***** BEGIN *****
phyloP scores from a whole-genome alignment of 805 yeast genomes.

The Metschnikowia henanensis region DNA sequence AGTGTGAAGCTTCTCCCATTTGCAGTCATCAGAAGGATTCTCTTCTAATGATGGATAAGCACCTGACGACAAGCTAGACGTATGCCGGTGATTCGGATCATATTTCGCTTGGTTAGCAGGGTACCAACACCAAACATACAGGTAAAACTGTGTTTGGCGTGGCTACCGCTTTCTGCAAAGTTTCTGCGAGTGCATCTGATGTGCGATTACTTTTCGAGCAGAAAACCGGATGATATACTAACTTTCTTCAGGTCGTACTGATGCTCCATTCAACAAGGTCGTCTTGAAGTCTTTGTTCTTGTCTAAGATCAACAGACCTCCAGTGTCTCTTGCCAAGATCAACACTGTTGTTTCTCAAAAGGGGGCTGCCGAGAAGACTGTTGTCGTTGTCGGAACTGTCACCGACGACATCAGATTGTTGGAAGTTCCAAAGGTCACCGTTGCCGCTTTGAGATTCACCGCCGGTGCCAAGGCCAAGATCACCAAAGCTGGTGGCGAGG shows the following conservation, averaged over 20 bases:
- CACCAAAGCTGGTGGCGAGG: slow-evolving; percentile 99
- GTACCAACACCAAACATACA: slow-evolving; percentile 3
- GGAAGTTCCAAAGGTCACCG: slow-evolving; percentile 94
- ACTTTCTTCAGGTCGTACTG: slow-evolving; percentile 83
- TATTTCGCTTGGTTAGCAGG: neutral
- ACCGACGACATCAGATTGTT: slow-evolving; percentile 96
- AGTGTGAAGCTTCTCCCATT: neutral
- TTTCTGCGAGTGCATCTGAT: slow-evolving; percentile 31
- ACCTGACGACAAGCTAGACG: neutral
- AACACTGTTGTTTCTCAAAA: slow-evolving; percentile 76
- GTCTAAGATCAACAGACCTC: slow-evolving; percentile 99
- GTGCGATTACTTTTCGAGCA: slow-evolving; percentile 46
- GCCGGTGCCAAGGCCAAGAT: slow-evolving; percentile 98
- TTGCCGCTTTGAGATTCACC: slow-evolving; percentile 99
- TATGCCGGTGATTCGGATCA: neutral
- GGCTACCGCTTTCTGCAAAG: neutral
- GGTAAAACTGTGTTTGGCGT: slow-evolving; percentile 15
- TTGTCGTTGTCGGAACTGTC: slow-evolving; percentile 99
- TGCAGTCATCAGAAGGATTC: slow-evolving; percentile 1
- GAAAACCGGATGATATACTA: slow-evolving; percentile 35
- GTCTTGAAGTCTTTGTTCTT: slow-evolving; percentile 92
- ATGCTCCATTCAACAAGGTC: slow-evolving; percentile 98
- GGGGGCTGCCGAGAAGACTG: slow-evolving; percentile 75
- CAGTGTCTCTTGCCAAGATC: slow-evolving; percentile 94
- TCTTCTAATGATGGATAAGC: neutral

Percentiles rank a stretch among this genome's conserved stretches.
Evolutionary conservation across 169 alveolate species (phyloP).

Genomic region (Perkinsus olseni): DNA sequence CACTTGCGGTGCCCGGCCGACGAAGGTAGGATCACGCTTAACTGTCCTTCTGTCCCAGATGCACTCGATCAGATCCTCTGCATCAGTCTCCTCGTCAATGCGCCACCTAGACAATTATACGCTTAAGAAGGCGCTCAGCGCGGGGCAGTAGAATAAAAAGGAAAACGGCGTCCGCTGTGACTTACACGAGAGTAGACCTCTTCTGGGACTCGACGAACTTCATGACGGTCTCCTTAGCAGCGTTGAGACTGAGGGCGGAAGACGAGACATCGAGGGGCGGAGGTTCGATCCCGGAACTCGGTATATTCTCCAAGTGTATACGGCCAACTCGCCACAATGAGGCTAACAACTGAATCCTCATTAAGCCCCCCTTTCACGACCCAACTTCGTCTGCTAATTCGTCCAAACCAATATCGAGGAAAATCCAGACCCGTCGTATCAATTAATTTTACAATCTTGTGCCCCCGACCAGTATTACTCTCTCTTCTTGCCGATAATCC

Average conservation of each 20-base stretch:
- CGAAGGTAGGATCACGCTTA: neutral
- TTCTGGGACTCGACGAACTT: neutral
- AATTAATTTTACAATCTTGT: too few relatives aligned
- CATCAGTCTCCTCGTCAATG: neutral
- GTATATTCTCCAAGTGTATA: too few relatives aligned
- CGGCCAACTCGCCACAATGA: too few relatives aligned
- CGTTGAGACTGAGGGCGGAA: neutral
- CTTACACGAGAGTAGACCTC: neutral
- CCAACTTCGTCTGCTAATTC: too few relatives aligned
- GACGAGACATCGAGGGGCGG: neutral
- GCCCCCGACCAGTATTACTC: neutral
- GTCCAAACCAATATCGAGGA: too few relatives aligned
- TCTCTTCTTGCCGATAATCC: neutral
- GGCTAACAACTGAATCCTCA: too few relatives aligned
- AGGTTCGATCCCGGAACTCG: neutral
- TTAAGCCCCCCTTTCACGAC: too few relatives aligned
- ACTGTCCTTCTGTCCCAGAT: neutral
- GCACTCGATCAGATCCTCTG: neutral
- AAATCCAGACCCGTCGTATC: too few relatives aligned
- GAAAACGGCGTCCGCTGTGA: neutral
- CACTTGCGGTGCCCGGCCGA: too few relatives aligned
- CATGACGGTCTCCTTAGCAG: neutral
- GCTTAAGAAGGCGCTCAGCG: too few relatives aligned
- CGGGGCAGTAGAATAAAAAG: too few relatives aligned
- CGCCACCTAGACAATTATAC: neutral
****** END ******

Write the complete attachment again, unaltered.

phyloP scores from a whole-genome alignment of 805 yeast genomes.

The Metschnikowia henanensis region DNA sequence AGTGTGAAGCTTCTCCCATTTGCAGTCATCAGAAGGATTCTCTTCTAATGATGGATAAGCACCTGACGACAAGCTAGACGTATGCCGGTGATTCGGATCATATTTCGCTTGGTTAGCAGGGTACCAACACCAAACATACAGGTAAAACTGTGTTTGGCGTGGCTACCGCTTTCTGCAAAGTTTCTGCGAGTGCATCTGATGTGCGATTACTTTTCGAGCAGAAAACCGGATGATATACTAACTTTCTTCAGGTCGTACTGATGCTCCATTCAACAAGGTCGTCTTGAAGTCTTTGTTCTTGTCTAAGATCAACAGACCTCCAGTGTCTCTTGCCAAGATCAACACTGTTGTTTCTCAAAAGGGGGCTGCCGAGAAGACTGTTGTCGTTGTCGGAACTGTCACCGACGACATCAGATTGTTGGAAGTTCCAAAGGTCACCGTTGCCGCTTTGAGATTCACCGCCGGTGCCAAGGCCAAGATCACCAAAGCTGGTGGCGAGG shows the following conservation, averaged over 20 bases:
- CACCAAAGCTGGTGGCGAGG: slow-evolving; percentile 99
- GTACCAACACCAAACATACA: slow-evolving; percentile 3
- GGAAGTTCCAAAGGTCACCG: slow-evolving; percentile 94
- ACTTTCTTCAGGTCGTACTG: slow-evolving; percentile 83
- TATTTCGCTTGGTTAGCAGG: neutral
- ACCGACGACATCAGATTGTT: slow-evolving; percentile 96
- AGTGTGAAGCTTCTCCCATT: neutral
- TTTCTGCGAGTGCATCTGAT: slow-evolving; percentile 31
- ACCTGACGACAAGCTAGACG: neutral
- AACACTGTTGTTTCTCAAAA: slow-evolving; percentile 76
- GTCTAAGATCAACAGACCTC: slow-evolving; percentile 99
- GTGCGATTACTTTTCGAGCA: slow-evolving; percentile 46
- GCCGGTGCCAAGGCCAAGAT: slow-evolving; percentile 98
- TTGCCGCTTTGAGATTCACC: slow-evolving; percentile 99
- TATGCCGGTGATTCGGATCA: neutral
- GGCTACCGCTTTCTGCAAAG: neutral
- GGTAAAACTGTGTTTGGCGT: slow-evolving; percentile 15
- TTGTCGTTGTCGGAACTGTC: slow-evolving; percentile 99
- TGCAGTCATCAGAAGGATTC: slow-evolving; percentile 1
- GAAAACCGGATGATATACTA: slow-evolving; percentile 35
- GTCTTGAAGTCTTTGTTCTT: slow-evolving; percentile 92
- ATGCTCCATTCAACAAGGTC: slow-evolving; percentile 98
- GGGGGCTGCCGAGAAGACTG: slow-evolving; percentile 75
- CAGTGTCTCTTGCCAAGATC: slow-evolving; percentile 94
- TCTTCTAATGATGGATAAGC: neutral

Percentiles rank a stretch among this genome's conserved stretches.
Evolutionary conservation across 169 alveolate species (phyloP).

Genomic region (Perkinsus olseni): DNA sequence CACTTGCGGTGCCCGGCCGACGAAGGTAGGATCACGCTTAACTGTCCTTCTGTCCCAGATGCACTCGATCAGATCCTCTGCATCAGTCTCCTCGTCAATGCGCCACCTAGACAATTATACGCTTAAGAAGGCGCTCAGCGCGGGGCAGTAGAATAAAAAGGAAAACGGCGTCCGCTGTGACTTACACGAGAGTAGACCTCTTCTGGGACTCGACGAACTTCATGACGGTCTCCTTAGCAGCGTTGAGACTGAGGGCGGAAGACGAGACATCGAGGGGCGGAGGTTCGATCCCGGAACTCGGTATATTCTCCAAGTGTATACGGCCAACTCGCCACAATGAGGCTAACAACTGAATCCTCATTAAGCCCCCCTTTCACGACCCAACTTCGTCTGCTAATTCGTCCAAACCAATATCGAGGAAAATCCAGACCCGTCGTATCAATTAATTTTACAATCTTGTGCCCCCGACCAGTATTACTCTCTCTTCTTGCCGATAATCC

Average conservation of each 20-base stretch:
- CGAAGGTAGGATCACGCTTA: neutral
- TTCTGGGACTCGACGAACTT: neutral
- AATTAATTTTACAATCTTGT: too few relatives aligned
- CATCAGTCTCCTCGTCAATG: neutral
- GTATATTCTCCAAGTGTATA: too few relatives aligned
- CGGCCAACTCGCCACAATGA: too few relatives aligned
- CGTTGAGACTGAGGGCGGAA: neutral
- CTTACACGAGAGTAGACCTC: neutral
- CCAACTTCGTCTGCTAATTC: too few relatives aligned
- GACGAGACATCGAGGGGCGG: neutral
- GCCCCCGACCAGTATTACTC: neutral
- GTCCAAACCAATATCGAGGA: too few relatives aligned
- TCTCTTCTTGCCGATAATCC: neutral
- GGCTAACAACTGAATCCTCA: too few relatives aligned
- AGGTTCGATCCCGGAACTCG: neutral
- TTAAGCCCCCCTTTCACGAC: too few relatives aligned
- ACTGTCCTTCTGTCCCAGAT: neutral
- GCACTCGATCAGATCCTCTG: neutral
- AAATCCAGACCCGTCGTATC: too few relatives aligned
- GAAAACGGCGTCCGCTGTGA: neutral
- CACTTGCGGTGCCCGGCCGA: too few relatives aligned
- CATGACGGTCTCCTTAGCAG: neutral
- GCTTAAGAAGGCGCTCAGCG: too few relatives aligned
- CGGGGCAGTAGAATAAAAAG: too few relatives aligned
- CGCCACCTAGACAATTATAC: neutral